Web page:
The 2012 Caracol Archaeological Project started on January 19, when the first 6 men were brought back to the site to do camp repair and to begin to bush the various groups that have been selected for excavation. On January 24, the kitchen was formally opened when the four cooks arrived in camp. On January 27, A. Chase went into camp and on January 29, all seven of the senior staff arrived in Belize and proceeded to camp. January 31 saw the arrival of 5 more Belizeans to help with the excavations. The six junior staff arrived in Belize on February 1 and were driven directly into camp, bringing the project almost up to its complete size.
The weather has not been very cooperative. There were heavy rains each day from January 25 through February 3 and the Caracol road is not in good shape. Slipper’s Hill, just before the paved last section of the site road, is a muddy mess. The white van barely made it up the hill, threatening to come to a complete halt in the mud and ruts.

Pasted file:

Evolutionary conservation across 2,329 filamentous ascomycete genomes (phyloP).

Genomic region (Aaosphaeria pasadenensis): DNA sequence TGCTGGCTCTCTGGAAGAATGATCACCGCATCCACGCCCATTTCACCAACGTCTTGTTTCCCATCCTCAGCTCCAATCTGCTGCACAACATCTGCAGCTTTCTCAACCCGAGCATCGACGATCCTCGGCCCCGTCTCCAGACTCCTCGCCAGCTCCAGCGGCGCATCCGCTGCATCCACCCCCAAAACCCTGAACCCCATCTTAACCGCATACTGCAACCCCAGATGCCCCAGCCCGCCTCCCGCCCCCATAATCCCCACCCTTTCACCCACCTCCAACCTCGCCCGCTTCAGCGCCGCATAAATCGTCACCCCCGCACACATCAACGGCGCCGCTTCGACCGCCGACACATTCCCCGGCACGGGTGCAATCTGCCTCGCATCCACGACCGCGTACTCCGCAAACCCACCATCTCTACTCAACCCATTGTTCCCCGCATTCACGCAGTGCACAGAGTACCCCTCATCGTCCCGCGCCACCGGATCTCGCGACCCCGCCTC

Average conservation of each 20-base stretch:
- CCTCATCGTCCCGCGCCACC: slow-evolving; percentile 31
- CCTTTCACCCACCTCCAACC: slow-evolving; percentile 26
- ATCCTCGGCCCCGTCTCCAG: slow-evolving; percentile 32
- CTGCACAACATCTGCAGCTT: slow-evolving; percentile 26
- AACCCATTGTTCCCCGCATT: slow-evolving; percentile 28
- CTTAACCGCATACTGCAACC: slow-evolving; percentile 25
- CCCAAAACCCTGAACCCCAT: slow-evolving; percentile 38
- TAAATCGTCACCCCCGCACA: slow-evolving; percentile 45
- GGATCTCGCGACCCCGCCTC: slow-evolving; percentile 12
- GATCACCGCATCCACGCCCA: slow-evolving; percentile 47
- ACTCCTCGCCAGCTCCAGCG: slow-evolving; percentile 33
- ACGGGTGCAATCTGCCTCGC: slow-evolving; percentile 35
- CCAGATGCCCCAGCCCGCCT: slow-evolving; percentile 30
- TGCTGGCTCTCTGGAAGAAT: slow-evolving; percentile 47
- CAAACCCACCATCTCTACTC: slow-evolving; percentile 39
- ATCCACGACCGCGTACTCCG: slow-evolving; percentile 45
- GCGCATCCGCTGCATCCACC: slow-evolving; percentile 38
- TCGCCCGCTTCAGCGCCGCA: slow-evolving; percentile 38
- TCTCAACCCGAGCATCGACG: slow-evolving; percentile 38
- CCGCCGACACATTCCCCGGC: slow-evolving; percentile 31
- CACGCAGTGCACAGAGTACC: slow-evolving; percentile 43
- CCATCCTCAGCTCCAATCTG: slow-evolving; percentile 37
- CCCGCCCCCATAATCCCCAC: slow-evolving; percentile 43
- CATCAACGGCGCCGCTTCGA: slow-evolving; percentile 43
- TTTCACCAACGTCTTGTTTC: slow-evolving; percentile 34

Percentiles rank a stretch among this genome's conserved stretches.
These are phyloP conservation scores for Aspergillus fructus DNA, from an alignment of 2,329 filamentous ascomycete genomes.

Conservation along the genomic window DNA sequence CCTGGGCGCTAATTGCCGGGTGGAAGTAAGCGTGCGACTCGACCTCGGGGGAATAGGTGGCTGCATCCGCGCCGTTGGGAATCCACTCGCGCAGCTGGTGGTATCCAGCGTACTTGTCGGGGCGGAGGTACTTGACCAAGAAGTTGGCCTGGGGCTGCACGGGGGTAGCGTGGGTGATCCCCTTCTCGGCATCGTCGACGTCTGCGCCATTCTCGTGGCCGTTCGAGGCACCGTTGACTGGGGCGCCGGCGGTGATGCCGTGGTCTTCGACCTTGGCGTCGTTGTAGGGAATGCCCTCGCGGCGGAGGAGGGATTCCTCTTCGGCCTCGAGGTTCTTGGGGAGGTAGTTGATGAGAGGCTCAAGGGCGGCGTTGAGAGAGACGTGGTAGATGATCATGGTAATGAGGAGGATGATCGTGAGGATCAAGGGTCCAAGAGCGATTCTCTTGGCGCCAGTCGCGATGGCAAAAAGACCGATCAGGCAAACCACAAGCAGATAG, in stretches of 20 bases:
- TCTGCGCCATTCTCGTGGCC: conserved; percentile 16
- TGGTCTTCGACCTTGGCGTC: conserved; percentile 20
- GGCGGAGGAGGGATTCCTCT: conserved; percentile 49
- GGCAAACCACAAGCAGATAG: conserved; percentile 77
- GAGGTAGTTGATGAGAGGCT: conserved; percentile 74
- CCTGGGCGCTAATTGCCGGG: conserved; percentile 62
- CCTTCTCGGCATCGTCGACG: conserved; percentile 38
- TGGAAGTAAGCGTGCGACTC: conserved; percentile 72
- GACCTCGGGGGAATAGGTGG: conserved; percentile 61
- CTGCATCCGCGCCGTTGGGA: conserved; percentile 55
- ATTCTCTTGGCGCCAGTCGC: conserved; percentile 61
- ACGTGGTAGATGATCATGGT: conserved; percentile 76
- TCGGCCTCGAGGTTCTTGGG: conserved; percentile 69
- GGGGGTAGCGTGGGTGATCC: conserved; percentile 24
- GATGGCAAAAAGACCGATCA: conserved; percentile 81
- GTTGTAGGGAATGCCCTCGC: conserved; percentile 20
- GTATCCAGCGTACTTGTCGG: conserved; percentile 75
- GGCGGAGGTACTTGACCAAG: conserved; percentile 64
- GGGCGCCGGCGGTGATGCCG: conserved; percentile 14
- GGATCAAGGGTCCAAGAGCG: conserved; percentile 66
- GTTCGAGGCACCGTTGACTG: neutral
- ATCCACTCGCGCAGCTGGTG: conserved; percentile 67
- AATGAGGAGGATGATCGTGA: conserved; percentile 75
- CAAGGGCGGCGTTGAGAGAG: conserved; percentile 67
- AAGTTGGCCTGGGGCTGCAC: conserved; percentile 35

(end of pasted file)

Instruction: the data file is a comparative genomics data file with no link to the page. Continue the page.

The 2012 field season constitutes the first year of a three year project that is designed to examine a Maya neighborhood. To do this, we have selected a series of contiguous groups that are located north, east, and south of the causeway terminus called “Machete” that is located ca. 500 m east of the site epicenter. The goal is to determine how these groups interacted with each other over time. Five groups have been selected for initial excavation. Excavation began February 1 in Dos Aguadas, which had three initial investigations staked – and then later 2 more. On February 2, three excavations were laid out in Zumba and excavations began in this group the next day. Another excavation was laid out in a third group, Terraza, on February 3. By February 4, stone architecture from walls and door jambs was becoming visible in all three of the Dos Aguadas investigations, making this a very unusual group. Zumba does not evince this kind of architecture.
All-in-all, the 28th field season is up and running and already promises to be successful in terms of understanding more about Caracol’s housemound groups and their ancient interactions.